According to the complainant, the committee did not follow the sexual harassment law or the Vishakha guidelines that the Supreme Court had itself issued. It makes one wonder whether we have established a regime where a judge is almost immune to the rules its own institution is passing.

Even if the GSICC (Gender Sensitization Internal Complaints Committee) of the Supreme Court does not have the authority to question the Chief Justice of India, the essence of the POSH Act should be respected and followed.


One cannot help but be reminded of the sexist treatment meted out to Marcia Clark, the lead prosecutor in the OJ Simpson trial, also known as the ‘trial of the century’. The trial was the epitome of courtroom sexism. Clark faced everything from being mocked for her hairstyle during the proceedings to the media writing about the kind of skirt she wore. Every little detail of her private life was scrutinised and nothing was done about it.

Twenty-five years later, all of that still holds true for advocates who are women in India. The important question to ask here is, would things be different if there were more women judges on the bench? The courts must realise the huge responsibility that they bear in establishing a safe and inclusive environment for women.

The judges’ role in furthering the cause of gender equality at the workplace is pivotal. They should be trained extensively in using gender-inclusive language in the courts. Furthermore, the higher courts should ensure that there is at least one lady judge on the bench dealing with cases of verbal/physical sexual abuse.

As mentioned above, judges often resort to victim-blaming and pass insensitive comments which may discourage other survivors from taking legal action. Instances like these that make us realise how crucial it is to improve the state of gender diversity in our courts.

About the author: Sheena Verma is a third-year student at National Law School, Punjab with an interest in gender laws and competition law.

All images have been used for representation purposes.
Indira Jaising’s Image: UN Women Asia And The Pacific/Flickr
Calcutta High Court: Avrajyoti Mitra/Flickr

Ungender Insights is the product of our learning from advisory work at Ungender. Our team specializes in advising workplaces on workplace diversity and inclusion. Write to us at to understand how we can partner with your organization to build a more inclusive workplace.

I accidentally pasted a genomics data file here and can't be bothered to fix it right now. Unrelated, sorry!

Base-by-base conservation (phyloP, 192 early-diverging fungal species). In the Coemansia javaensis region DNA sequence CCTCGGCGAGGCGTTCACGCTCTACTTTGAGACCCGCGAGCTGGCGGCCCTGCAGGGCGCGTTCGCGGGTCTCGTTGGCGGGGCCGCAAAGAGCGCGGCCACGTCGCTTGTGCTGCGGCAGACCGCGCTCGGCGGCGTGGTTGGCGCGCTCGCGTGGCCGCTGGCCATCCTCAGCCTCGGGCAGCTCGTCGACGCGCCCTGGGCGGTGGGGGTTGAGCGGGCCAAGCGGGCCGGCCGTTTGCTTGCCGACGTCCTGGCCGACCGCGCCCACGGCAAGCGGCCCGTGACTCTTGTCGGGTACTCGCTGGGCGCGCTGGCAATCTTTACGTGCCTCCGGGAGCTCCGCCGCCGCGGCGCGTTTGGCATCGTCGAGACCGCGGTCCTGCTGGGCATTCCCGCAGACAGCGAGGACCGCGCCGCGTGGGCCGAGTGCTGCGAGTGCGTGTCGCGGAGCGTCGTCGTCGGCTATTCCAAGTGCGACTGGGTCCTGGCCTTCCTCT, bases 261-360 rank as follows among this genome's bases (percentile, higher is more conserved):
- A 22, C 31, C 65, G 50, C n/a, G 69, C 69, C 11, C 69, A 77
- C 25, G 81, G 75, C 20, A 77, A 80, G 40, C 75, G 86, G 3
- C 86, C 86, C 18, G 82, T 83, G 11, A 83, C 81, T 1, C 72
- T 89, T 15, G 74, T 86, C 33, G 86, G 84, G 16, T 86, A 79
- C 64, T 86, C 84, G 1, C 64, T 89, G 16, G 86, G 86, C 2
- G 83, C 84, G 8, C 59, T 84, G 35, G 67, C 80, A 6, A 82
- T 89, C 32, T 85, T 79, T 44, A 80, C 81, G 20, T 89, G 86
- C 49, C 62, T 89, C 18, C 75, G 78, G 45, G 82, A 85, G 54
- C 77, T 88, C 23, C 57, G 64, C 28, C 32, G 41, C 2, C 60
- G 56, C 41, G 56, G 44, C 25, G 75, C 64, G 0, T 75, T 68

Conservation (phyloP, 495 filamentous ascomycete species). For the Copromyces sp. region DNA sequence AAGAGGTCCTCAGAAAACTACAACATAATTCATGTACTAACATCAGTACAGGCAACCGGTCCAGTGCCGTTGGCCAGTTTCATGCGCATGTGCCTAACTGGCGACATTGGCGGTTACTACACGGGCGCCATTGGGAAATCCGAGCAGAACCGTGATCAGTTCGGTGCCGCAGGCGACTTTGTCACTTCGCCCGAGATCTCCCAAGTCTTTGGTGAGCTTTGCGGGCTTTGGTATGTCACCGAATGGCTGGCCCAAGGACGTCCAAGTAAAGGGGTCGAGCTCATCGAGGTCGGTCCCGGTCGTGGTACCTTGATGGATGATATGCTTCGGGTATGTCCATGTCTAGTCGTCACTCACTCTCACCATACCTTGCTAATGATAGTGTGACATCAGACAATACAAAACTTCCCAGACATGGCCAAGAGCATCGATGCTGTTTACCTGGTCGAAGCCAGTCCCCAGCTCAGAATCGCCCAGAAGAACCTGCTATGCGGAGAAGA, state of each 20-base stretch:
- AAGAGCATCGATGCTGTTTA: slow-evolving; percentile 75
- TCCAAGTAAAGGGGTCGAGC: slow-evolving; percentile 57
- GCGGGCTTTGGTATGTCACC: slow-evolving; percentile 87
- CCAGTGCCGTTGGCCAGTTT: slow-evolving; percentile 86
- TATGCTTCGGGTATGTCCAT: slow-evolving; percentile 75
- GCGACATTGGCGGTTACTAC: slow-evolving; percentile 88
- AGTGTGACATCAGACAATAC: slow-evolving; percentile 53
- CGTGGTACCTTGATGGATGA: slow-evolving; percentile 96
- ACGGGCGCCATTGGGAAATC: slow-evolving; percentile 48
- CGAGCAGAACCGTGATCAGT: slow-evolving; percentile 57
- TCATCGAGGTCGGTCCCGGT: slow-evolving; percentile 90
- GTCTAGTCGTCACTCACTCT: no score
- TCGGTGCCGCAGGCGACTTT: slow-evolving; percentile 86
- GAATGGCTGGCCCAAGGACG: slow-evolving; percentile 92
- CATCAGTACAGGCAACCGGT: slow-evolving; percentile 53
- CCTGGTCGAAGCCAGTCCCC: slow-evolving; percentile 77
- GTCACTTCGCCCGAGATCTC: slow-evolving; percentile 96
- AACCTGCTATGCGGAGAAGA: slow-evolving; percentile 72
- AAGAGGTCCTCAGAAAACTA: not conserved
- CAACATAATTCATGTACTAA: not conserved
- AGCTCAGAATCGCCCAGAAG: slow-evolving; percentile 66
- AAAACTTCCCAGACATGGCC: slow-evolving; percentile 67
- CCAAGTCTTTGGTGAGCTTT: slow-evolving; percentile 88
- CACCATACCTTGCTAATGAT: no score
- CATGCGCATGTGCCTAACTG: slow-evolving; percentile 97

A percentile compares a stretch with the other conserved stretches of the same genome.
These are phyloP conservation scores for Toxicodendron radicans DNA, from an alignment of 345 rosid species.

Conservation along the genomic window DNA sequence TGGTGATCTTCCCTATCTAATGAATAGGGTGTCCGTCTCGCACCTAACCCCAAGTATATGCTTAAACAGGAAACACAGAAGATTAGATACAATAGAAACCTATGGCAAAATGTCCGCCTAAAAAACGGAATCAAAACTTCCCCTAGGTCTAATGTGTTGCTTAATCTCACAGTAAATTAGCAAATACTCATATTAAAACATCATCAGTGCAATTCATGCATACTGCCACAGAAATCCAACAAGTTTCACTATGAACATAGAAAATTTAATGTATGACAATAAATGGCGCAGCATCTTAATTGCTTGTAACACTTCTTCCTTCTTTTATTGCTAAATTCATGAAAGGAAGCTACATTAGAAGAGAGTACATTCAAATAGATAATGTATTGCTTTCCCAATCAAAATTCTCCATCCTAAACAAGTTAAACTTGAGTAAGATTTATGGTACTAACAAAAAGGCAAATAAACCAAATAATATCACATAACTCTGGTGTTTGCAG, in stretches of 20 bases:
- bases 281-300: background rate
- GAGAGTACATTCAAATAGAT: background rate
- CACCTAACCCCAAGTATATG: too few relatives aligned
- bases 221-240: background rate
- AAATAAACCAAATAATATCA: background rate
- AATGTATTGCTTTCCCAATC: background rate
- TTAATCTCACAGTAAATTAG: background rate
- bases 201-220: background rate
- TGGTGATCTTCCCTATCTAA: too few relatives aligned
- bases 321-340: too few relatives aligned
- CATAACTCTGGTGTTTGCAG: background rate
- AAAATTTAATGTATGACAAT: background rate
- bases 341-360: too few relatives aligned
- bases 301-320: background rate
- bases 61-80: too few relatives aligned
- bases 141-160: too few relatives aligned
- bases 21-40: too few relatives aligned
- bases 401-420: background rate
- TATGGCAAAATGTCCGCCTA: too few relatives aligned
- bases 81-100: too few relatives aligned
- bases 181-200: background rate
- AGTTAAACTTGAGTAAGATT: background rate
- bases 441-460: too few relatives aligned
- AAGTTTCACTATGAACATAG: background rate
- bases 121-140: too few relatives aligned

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Now as an MH Fellow with YKA, she’s expanding her impressive scope of work further by launching a campaign to facilitate the process of ensuring better menstrual health and SRH services for women residing in correctional homes in West Bengal. The campaign will entail an independent study to take stalk of the present conditions of MHM in correctional homes across the state and use its findings to build public support and political will to take the necessary action.

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The long-term aim of the campaign is to develop an open culture where menstruation is not treated as a taboo. The campaign also seeks to hold the schools accountable for their responsibilities as an important component in the implementation of MHM policies by making adequate sanitation infrastructure and knowledge of MHM available in school premises.

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Harshita is a psychologist and works to support people with mental health issues, particularly adolescents who are survivors of violence. Associated with the Azadi Foundation in UP, Harshita became an MHM Fellow with YKA, with the aim of promoting better menstrual health.

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A student from Delhi School of Social work, Vineet is a part of Project Sakhi Saheli, an initiative by the students of Delhi school of Social Work to create awareness on Menstrual Health and combat Period Poverty. Along with MHM Action Fellow Sabna, Vineet launched Menstratalk, a campaign that aims to put an end to period poverty and smash menstrual taboos in society.

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Let’s Talk Period aims to change this by

Find out more about her campaign here.

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A former Assistant Secretary with the Ministry of Women and Child Development in West Bengal for three months, Lakshmi Bhavya has been championing the cause of menstrual hygiene in her district. By associating herself with the Lalana Campaign, a holistic menstrual hygiene awareness campaign which is conducted by the Anahat NGO, Lakshmi has been slowly breaking taboos when it comes to periods and menstrual hygiene.

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A Guwahati-based college student pursuing her Masters in Tata Institute of Social Sciences, Bidisha started the #BleedwithDignity campaign on the technology platform, demanding that the Government of Assam install